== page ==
There’s a few achievements that I’m quite proud of, but none as much as my marriage.
How do you make a marriage work?
Today’s post is dedicated to my loving wife, my tireless life partner, Connie. Happy Valentines Day, babe.
I don’t know if people realise she’s been with me in the business since day dot. And not only did she raise an amazing business with me, she also raise three amazing kids and an amazing man in me. She helped me cross over that threshold from self-indulgent teenager to a man in his full maturity.
Who knows where I would have ended up with out her.
And not only did she perform these three minor miracles, she did them all, all at the same time.
She’s an inspiration.
And I wanted to make a little bit of a fuss this year because Connie’s birthday is on the 16th. It’s like those poor kids born around Christmas time, who never get a real celebration for their birthday.
Our birthday and Valentine’s Day dinners long ago merged into the same thing.
So maybe this little post helps make up for that.
Anyway, so just how do you make a marriage work?
This is something I get asked every now and again. And look, I dunno. I’m a bit out of my comfort zone here. I’m on solid ground when I’m talking about wealth and self-education, but love..?
But hey, that’s never stopped me before. Let me have crack.
Ok, the first thing I’m feeling to say is that I think most people get love and marriage wrong because they just haven’t defined the problem properly.
Take love. Oh boy. Have we just led ourselves right up the garden path when it comes to love.
Yes, there is a love that is a teenage love, that is a Hollywood Rom Com love, that is a pop-song (I can’t live without you and I’m going to poke out my eyes if you leave) type love.
That exists. The trouble is that we’ve become so focused on this love – (and I get it. When you’re in this stage of love, it’s like being on drugs.) But we’ve focused on this stage of love at the expense of all other types of love.
And that teenage love is meant for teenagers. It’s meant to form bonds. It’s meant to push you out of your comfort zone and get you taking risks. It’s meant to give you a break from being relentlessly inwardly focused.
It was never meant to carry you and your partner for 80 years down a long and bumpy road called marriage.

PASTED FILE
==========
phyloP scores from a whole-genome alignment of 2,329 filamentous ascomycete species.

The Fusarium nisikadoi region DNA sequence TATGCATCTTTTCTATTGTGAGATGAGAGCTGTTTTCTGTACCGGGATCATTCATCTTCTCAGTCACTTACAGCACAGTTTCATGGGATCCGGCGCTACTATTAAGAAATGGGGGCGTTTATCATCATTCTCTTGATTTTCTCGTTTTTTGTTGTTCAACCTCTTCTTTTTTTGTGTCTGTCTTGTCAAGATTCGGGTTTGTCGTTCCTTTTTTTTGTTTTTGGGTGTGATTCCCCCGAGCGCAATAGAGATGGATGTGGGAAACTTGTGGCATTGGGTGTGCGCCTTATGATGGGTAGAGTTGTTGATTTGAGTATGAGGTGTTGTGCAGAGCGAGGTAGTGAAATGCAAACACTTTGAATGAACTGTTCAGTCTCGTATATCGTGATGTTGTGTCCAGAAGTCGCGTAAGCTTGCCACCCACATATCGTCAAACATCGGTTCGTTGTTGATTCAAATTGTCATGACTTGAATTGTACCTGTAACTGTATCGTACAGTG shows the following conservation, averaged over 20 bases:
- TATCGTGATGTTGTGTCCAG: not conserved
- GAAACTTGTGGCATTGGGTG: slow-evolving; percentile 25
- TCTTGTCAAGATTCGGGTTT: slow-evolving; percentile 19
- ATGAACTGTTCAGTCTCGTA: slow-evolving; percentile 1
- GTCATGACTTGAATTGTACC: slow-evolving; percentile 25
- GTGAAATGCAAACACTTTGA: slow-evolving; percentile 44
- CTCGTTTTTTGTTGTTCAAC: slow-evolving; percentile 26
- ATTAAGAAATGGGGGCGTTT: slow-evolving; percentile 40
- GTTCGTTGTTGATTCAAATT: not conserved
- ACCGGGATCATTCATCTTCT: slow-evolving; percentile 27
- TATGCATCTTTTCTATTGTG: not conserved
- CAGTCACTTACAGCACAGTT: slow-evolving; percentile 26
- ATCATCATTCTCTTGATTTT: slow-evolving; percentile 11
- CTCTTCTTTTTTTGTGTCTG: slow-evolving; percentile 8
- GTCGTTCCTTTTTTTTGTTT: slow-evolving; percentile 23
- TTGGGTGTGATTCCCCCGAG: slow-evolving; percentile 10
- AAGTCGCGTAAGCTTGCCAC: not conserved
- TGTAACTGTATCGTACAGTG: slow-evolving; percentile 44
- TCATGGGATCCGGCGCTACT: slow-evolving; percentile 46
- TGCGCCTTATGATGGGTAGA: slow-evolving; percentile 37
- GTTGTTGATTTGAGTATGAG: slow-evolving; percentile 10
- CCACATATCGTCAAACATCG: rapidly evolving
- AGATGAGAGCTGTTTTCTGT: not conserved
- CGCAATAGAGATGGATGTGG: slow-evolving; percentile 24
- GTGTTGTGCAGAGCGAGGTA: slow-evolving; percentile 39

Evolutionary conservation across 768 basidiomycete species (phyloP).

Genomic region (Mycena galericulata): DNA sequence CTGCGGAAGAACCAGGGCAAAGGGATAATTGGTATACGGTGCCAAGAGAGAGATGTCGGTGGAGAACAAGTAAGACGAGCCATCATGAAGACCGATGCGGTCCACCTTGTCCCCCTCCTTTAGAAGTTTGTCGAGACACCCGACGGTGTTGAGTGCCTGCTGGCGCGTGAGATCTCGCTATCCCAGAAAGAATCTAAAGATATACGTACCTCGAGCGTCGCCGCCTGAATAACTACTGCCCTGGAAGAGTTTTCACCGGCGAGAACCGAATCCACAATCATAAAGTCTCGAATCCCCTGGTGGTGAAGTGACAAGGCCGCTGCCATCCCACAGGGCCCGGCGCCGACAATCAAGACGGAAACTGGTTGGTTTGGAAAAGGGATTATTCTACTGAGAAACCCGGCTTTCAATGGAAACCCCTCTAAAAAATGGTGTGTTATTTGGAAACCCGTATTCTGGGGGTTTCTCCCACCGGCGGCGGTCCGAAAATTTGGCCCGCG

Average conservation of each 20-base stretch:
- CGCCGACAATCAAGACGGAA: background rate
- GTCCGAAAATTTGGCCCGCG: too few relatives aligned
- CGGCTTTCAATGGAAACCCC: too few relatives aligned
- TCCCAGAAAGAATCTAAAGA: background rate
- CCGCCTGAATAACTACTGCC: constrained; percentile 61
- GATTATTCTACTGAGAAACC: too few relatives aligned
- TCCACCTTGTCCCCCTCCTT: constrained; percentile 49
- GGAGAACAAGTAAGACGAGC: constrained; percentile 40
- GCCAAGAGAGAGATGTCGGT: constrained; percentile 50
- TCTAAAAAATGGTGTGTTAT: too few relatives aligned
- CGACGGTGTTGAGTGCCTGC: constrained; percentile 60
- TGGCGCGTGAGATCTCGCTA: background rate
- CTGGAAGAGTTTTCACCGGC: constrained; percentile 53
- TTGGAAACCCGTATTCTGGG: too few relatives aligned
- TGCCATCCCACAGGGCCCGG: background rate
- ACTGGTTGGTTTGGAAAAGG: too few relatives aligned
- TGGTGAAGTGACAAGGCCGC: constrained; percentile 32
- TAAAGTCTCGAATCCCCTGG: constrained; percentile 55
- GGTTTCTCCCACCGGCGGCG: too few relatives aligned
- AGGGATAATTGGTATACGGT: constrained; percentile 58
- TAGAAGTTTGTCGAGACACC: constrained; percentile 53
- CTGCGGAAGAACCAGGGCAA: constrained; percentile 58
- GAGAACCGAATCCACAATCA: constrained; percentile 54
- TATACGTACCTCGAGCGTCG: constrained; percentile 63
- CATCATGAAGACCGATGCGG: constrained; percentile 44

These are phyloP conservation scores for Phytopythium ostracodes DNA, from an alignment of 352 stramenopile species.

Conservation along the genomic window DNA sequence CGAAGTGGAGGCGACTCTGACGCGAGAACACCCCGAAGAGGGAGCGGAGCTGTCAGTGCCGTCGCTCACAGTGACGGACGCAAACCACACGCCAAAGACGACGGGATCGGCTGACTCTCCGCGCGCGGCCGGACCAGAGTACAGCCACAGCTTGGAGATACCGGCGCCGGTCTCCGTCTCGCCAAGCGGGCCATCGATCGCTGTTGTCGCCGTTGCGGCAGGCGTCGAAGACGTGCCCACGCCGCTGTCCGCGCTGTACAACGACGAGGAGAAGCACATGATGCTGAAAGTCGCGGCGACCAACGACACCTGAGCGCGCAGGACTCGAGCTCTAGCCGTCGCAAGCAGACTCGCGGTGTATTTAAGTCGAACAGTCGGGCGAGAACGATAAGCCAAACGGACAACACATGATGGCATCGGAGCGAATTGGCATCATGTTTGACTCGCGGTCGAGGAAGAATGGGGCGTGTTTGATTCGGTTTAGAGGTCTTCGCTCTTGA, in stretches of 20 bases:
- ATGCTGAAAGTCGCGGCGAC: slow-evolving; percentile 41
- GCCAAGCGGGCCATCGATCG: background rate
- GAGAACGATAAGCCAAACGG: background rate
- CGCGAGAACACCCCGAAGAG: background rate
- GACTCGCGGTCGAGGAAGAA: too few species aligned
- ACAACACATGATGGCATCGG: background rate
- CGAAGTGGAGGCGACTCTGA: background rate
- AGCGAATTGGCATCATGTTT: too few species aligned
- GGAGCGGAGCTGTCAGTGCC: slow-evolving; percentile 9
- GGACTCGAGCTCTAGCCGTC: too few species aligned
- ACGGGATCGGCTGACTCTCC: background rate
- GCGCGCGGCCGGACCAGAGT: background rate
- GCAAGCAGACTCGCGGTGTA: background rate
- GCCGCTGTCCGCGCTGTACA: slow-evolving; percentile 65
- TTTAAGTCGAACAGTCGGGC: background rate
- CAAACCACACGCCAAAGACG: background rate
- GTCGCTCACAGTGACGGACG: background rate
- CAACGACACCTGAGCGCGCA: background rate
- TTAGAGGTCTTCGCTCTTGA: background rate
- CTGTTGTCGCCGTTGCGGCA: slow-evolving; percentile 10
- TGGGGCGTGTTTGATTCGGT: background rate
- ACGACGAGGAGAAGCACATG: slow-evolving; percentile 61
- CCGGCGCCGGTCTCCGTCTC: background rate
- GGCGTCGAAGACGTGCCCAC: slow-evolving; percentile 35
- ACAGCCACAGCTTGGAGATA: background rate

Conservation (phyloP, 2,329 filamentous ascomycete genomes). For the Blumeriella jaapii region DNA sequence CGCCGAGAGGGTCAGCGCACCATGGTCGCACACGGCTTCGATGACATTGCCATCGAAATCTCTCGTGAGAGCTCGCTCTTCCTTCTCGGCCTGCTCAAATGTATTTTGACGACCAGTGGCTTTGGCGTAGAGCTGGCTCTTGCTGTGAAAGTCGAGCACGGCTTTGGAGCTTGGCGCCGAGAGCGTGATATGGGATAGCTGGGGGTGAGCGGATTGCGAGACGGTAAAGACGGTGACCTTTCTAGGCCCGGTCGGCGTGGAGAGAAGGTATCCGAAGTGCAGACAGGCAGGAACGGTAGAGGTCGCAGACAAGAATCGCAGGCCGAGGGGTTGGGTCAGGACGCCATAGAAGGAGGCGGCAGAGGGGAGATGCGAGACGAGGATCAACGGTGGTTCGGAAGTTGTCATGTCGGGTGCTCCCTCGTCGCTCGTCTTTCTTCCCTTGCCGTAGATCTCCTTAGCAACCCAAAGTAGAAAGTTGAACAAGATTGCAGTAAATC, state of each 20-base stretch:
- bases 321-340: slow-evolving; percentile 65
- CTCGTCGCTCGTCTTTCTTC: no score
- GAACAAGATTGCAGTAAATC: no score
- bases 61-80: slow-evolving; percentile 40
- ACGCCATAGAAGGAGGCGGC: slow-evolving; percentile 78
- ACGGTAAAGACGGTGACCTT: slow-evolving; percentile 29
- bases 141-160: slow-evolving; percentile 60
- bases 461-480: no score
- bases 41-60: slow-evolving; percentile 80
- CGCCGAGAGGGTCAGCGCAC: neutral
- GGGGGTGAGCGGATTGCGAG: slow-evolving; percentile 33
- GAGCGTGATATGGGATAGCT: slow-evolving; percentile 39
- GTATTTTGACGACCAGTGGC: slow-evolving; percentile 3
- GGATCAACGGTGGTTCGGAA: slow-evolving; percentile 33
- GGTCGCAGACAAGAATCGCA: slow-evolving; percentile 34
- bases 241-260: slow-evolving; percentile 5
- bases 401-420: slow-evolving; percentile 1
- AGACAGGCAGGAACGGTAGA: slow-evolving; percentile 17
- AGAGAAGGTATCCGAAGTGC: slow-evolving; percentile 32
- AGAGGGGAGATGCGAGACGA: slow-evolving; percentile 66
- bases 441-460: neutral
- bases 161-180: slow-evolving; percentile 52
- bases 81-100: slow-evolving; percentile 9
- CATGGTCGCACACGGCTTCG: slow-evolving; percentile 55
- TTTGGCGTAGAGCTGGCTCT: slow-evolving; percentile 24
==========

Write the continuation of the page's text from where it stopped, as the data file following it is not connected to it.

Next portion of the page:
So you’ve got to give space for a different sort of love – a love, for me at least, that is built around seeing and being seen.
That is, it is about learning to see someone deeply and truly – seeing through all the superficialities, and insecurities and whatever else it is might bother you, and seeing the essential being beneath. It’s about seeing that person, and celebrating that person for who they truly are.
And when you have someone who can do that for you in return – when you have someone who has been through enough rough and tumble with you that you feel safe enough to let your most essential self be seen – then you are seeing and being seen, and then you are in a love that is deep, enduring, and endlessly nourishing.
This is what we should be aiming for… I reckon.
I also think people have the wrong idea about what a marriage is.
To most people, a marriage is the perfection of that teenage love. It is that heady infatuation taken to its completion point.
But if that’s true, what can possibly come next? Nothing but the gradual failure and degradation of that ‘perfection’.
Much better to see a marriage as a commitment to journey together. I think this was easier to hold when the need for a travelling companion tapped more into our instinct for survival.
If you didn’t have a partner sharing the work of gathering resources or raising children etc., then there’s be a good chance you’d die.
That kind of reality could give a marriage a lot of legs.
And so our challenge now, in this day and age, is to find a shared journey and keep it front and centre in our minds.
The first part of that journey is love, seeing and being seen, and a commitment to grow into and explore those depths together.
After that… well, it can be anything. I love having Connie in the office with me, and it’s not just so we can play naughty secretary, but it’s because we’re on a journey together. We’re building the company, we’re growing our wealth, and we’re exploring all the richness that has to offer our lives.
This is something you and your partner have to figure out for yourselves, but I will say this, in my experience, there’s nothing as juicy as shared sense of journey.
So there we go. That’s my advice to young lovers. Get clear about what love actually is – and explore this idea of a ‘seeing and being seen’. And then define a shared journey for yourselves.
I think if you can do these two things, you won’t go too far wrong.
Happy Valentines Day, lovers.